Chinese tycoon’s ‘big short’ in nickel skyrockets Tsingshan’s miracle growth

FILE PHOTO: The offices where the London Metal Exchange is headquartered are seen in the City of London
FILE PHOTO: The offices where the London Metal Exchange is headquartered are seen in the City of London, Britain January 18, 2018 REUTERS/Peter Nicholls

March 13, 2022

By Praveen Menon, Min Zhang and Fransiska Nagoy

(Reuters) – Chinese tycoon Xiang Guangda must find a way to bail out his Tsingshan Holding Group after his bet on the price of nickel failed, increasing volatility in a metal essential to the electric vehicle industry.

One of the world’s largest nickel producers is facing massive losses on its short positions after prices surged above $100,000 a tonne last week, forcing the London Metal Exchange to suspend nickel trading.

Tsingshan must either repay the outstanding short positions, which could be as high as $8 billion, or demonstrate that it has sufficient deliverable nickel to repay it in kind.

Beijing could step in to save Tsingshan, a source familiar with the matter told Reuters. China could swap some of its high-grade nickel reserves for low-grade nickel pig iron (NPI) that Tsingshan produces to meet LME quality standards. According to two analysts, China holds an estimated 100,000 tons of nickel in government stocks.

Tsingshan and China’s State Reserve Administration did not respond to requests for comment.

Tsingshan has previously contributed to market volatility.

Last year it triggered a price drop with surprising news that it would supply battery material manufacturers with matte nickel, potentially solving a key EV bottleneck by increasing the supply of battery quality in a cheaper way.

Betting prices would fall, Tsingshan started building a short position last year. The bet partially backfired as Russia’s invasion of Ukraine sent metals prices higher and pressured holders of large short positions, including Tsingshan.

“Markets sensed that (Tsingshan) was going to make a move, but they probably made it too soon…a quarter or so early, and no one anticipated what happened in Ukraine,” said Angela Durrant, senior nickel analyst by Wood Mackenzie.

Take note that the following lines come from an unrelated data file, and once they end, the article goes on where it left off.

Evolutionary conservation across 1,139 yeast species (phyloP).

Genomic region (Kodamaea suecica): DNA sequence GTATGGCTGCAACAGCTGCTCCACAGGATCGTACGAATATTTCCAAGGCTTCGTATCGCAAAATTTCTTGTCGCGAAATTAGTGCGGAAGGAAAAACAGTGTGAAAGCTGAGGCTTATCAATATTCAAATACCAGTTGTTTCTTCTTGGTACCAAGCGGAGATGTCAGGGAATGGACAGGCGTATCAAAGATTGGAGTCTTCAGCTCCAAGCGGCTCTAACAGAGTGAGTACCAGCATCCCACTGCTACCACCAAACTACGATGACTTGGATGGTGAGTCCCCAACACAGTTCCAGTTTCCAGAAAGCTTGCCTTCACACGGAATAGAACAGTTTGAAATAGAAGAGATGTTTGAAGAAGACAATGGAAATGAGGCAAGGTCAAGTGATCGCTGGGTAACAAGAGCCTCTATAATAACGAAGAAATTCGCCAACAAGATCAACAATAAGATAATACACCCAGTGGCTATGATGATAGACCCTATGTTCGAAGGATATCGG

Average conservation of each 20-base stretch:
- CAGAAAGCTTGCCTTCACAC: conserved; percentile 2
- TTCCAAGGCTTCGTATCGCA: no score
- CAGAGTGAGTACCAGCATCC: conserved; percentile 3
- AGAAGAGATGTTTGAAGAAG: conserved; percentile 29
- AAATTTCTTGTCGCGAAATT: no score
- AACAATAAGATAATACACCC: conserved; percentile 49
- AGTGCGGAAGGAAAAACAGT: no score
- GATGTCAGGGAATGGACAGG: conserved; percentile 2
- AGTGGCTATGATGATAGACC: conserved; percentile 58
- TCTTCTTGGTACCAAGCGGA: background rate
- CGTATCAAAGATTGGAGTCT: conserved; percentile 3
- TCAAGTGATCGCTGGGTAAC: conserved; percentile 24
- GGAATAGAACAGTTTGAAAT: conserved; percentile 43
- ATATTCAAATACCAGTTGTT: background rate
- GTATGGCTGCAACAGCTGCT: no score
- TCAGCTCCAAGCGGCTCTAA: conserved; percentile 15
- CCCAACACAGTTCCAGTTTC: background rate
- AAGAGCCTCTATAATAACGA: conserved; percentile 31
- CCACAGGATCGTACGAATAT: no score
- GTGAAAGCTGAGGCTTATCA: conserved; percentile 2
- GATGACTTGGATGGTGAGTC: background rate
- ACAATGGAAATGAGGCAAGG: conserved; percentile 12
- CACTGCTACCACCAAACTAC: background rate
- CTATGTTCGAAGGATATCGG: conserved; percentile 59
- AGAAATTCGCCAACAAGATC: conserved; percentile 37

Tsingshan has hinted that foreign elements could push up nickel prices.

“Foreigners have some actions and we are actively coordinating [with related parties]China Business News quoted Xiang as saying on March 8.

The market turmoil has not affected Tsingshan’s Indonesian operations, a mining source familiar with the matter told Reuters.

For Indonesia, Tsingshan is a vehicle to fulfill its ambition to become a one-stop shop for EV battery ingredients, and the company has been rolling out projects at lightning speed. Western firms often privately complained about the access and resources Tsingshan received in the country.

“The government has ambitions in Indonesia, they want to build the hub for batteries for electric cars. So you see the policy as being to support the industry,” the source said. “We are affected by COVID but not affected by it (brief exposure).”

Tsingshan is also seen in Southeast Asia as the flagship for China’s Belt and Road Initiative, President Xi Jinping’s extensive infrastructure program.

Unlike the privately owned Tsingshan, several high-profile projects run by state-backed Chinese companies have been mothballed due to concerns about overpricing, corruption and debt sustainability.


Founded in Wenzhou in 1988, Tsingshan began with the production of stainless steel and the manufacture of automobile windows and doors.

But his fortunes changed when Xiang, 64, began exploring Indonesian markets in 2009. Over the next decade, it rocked the global nickel industry with low-cost nickel pig iron.

It set up plants in Indonesia, the world’s largest nickel producer, with production ranging from nickel sulfate to nickel matte, an intermediate product that can be used in both stainless steel and batteries. Tsingshan is at the forefront of Indonesia’s two major nickel hubs, including the Morowali Industrial Park, which employs over 40,000 people and covers 5,000 hectares with an airport, mineral processing plants, a port and a hotel for upscale visitors.

The Sulawesi facilities are expected to produce 850,000 tonnes of nickel equivalent this year and 1.1 million tonnes in 2023.

“In 2015 there was nothing on that side … so they did something absolutely wonderful,” Durrant said. “Getting away from the Chinese higher power (costs) and moving everything to Indonesia was a feat for them.”

The industry credits Xiang for much of this success.

He became known as a disruptor who “could take the world by storm,” said Steven Brown, an independent nickel consultant in Canberra who spent two days touring Tsingshan’s production facilities with Xiang in 2014.

Xiang opposes high nickel prices and is determined to be a low-cost producer of nickel and stainless steel, Brown said.

“I don’t think this crisis will lead to too much change in Tsingshan’s strategy,” he added.

Market sources said that although Tsingshan has reduced exposure, it is unlikely that all of its positions are fully covered.

China’s state-backed Securities Daily said March 9 that Tsingshan had provided “enough spot products” for delivery by replacing its nickel matte with nickel plate in the domestic market.

The LME enables the supply of nickel cathodes, including plates, and briquettes.

“There aren’t many spot nickel products on the market, it’s not even likely that Tsingshan could get 100,000 tons,” said a Guangdong-based analyst who asked not to be identified.

(Additional reporting by Ed Davies and Dominique Patton; Editing by Diane Craft) Chinese tycoon’s ‘big short’ in nickel skyrockets Tsingshan’s miracle growth


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